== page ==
Clapp’s images result from his understanding of the importance of relationships. “Not just the bride to the groom, it’s the bride to her sister, the bride to her mother, the bride to her little brother. I look for those relationships. That’s what drives me throughout the day. That’s why each wedding is different because those relationships are different. And that’s where the stories are. Whether you’re on the dance floor or they’re helping you get your dress on, that’s where the magic is, the charm. It’s in those relationships. I knew that, but with my mother passing away, I became hypersensitive to it.”
Clapp’s mother was a civil service employee; his father worked for the railroad. They taught Clapp how to draw, inspiring him to become an artist. He followed his mother’s path and became a third-generation federal employee working for the Social Security Administration. He’d risen to a management-level position, and the increasing job stress prompted him to taking up drawing again.
His brother is a photographer, but Clapp found his new artistic outlet through his brother’s best friend, a club photographer. “There was something that attracted me to that setting,” he says. “I liked how natural people were. They were in the moment.” Clapp’s true epiphany came when he photographed a surprise birthday party for a childhood friend, during which her boyfriend proposed to her. “I was like, this is it. I don’t know what this feeling is, but this is it. I could be a witness to other people’s joy and love for each other. This is what I want to do.”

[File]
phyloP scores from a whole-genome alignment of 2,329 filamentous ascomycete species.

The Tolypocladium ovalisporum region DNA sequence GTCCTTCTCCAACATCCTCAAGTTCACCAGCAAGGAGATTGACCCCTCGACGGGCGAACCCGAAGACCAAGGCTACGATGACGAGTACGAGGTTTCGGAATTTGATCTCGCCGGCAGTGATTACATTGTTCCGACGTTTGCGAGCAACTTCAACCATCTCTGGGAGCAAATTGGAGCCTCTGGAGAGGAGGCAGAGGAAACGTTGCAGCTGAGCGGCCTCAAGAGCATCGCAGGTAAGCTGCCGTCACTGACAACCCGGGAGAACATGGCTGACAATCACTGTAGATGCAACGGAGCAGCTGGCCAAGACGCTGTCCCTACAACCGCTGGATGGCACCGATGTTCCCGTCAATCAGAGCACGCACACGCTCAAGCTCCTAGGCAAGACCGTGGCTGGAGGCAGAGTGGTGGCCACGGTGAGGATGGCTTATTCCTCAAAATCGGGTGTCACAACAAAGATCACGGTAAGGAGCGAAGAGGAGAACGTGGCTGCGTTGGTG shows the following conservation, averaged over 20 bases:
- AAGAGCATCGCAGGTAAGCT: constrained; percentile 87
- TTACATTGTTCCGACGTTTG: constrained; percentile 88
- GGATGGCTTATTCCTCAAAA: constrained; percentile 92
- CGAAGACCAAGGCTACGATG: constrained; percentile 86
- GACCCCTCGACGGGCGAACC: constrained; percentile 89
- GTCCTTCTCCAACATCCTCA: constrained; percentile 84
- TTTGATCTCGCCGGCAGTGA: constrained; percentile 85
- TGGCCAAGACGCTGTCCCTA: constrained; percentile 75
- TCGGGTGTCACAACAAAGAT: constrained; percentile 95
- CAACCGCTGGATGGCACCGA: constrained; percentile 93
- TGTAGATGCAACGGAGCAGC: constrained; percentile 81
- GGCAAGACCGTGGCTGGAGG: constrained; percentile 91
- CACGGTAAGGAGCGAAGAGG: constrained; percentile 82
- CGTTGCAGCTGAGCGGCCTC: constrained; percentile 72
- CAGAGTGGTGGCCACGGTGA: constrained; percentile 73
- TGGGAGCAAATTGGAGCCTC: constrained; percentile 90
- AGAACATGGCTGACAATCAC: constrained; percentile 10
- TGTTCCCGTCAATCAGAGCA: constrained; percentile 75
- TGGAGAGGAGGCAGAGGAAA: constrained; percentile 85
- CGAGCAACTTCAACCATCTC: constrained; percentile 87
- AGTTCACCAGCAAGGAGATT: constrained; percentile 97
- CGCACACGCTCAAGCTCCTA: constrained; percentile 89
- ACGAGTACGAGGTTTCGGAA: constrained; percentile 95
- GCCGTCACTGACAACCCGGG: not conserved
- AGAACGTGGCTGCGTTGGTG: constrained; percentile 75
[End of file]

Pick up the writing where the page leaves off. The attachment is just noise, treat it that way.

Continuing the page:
At the time he didn’t think of wedding photography, but his friend’s new fiancé insisted that Clapp photograph their wedding. “I was four months into photography,” Clapp says. “I didn’t have a technical understanding of what I needed to do. He said, do what you need to do, get what you need to get, but you are shooting our wedding. I was hesitant to do it, but something was pushing me. I didn’t know where it was going to take me.” He didn’t want to screw up this friends’ wedding, so he began attending workshops.
Even with his full-time federal government job, Clapp was photographing about 35 weddings a year before COVID hit; during the pandemic he’s still worked more than 15 weddings each year, chronicling family love and community bonds.
“That’s where my upbringing, coming from Baltimore, comes through: my ability to see something that may not look like it’s there from the surface. That charm. Weddings have never disappointed me in my 14 years of doing them. When I first started, I used to say, oh, I hope this is going to be a good wedding. It’s always a good wedding.”
Eric Minton is a writer and editor in Washington, D.C.
Tags: wedding photography